A stand for free-flowing rivers on World Fish Migration Day

You might not have heard of it before, but today is World Fish Migration Day. Many fish species need to migrate to feed, reproduce and complete their life cycles. However, migration look very different between species. While some migratory fish swim a few meters daily, others can travel thousands of kilometers annually. Further, migration can take place up and down rivers, between rivers and oceans, or across the oceans. 

Fish migration are not only fascinating, but also play and important role in keeping river ecosystems healthy and productive. However, today many migratory fish species are critically endangered.

Impacts of dammed rivers

Humans have used and modified the natural behaviour of rivers for millennia to benefit from many services like irrigation, navigation, hydropower or fishing. In many occasions, however, these activities have been carried out at a high environmental cost. The construction of man-made barriers like dams and weirs is one of the most clear examples.

Dams impact every aspect of healthy rivers, including the migration of fishes. Dams present a physical barrier to migrating fish, which cannot reach the spawning grounds. If fish can’t reach their habitat, they cannot reproduce and maintain or grow their population. As a result, many species populations, not only of fish, are reduced and even locally extinct.

Bela River Destruction-218940.jpg - © European Wilderness Society CC BY-NC-ND 4.0
Bela River Destruction-218940.jpg – © European Wilderness Society CC BY-NC-ND 4.0

There is almost one barrier for each river kilometre in Europe.

Dam Removal Europe

Protect our WILDRivers

Healthy free-flowing rivers are essential for the protection and restoration of migrating fish and their habitats. The good new is that migratory fish populations can recover as soon as we help rivers to improve their conditions. In Europe, the initiative Dam Removal Europe is working hard to restore rivers of high natural or cultural importance by removing obsolete barriers. Although they helped to remove around 5 000 dams, particularly in France, Spain, Sweden, Finland and the UK, there is still more than 1 million barriers blocking the European rivers. This year, Dam Removal Europe’s online seminar, will take place online from 4 to 7 May 2021, and will focus on the dam removal in (pre-)Alpine regions and Bavaria.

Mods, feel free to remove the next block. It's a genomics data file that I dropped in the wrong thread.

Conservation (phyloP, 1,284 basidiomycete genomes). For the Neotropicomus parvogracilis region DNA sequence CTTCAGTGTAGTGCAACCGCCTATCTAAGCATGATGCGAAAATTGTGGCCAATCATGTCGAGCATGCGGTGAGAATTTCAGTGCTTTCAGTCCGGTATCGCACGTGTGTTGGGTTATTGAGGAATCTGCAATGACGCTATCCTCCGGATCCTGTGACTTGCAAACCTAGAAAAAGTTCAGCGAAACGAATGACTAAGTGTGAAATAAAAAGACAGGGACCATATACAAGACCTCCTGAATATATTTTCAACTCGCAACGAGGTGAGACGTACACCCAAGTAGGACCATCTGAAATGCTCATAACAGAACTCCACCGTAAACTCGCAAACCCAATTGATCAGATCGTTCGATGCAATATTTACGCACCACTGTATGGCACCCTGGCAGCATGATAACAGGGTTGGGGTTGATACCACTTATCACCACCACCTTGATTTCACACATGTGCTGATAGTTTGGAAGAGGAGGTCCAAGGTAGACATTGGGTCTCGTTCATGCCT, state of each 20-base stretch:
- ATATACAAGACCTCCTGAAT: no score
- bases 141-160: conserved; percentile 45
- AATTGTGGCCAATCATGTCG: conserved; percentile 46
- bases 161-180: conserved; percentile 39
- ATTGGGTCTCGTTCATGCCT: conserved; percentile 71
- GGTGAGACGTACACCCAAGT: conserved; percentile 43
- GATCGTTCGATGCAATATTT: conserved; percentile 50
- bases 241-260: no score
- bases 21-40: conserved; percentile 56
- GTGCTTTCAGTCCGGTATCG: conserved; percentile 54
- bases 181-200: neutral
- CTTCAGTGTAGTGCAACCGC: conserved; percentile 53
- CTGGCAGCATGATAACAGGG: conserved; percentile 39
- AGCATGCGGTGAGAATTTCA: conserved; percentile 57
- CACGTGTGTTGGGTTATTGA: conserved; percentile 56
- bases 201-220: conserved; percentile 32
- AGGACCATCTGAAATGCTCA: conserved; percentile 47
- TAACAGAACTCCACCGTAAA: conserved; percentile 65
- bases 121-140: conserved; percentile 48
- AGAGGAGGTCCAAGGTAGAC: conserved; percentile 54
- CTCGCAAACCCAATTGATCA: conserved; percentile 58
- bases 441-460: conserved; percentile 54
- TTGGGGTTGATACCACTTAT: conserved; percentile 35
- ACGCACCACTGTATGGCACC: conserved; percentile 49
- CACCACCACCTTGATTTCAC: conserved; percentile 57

At the European Wilderness Network WILDRivers, we are putting great efforts to protect the last WILDRivers of Europe, some of which are continuously under pressure. These last remaining free-flowing rivers, free from dams and other human activities are perfect for migratory fish.

How can you help? Inspire others and raise awareness about the current situation of our fish and rivers! Support and follow us to protect WILDRivers, as well as other initiatives that work to bring back the free-flowing rivers in Europe.

One thought on “A stand for free-flowing rivers on World Fish Migration Day

  • It’s great to know that there are initiatives working to remove barriers! I heard a statistic that European eel populations have declined by over 90% in the last few decades, and a key reason for that is the dams along their migration route.

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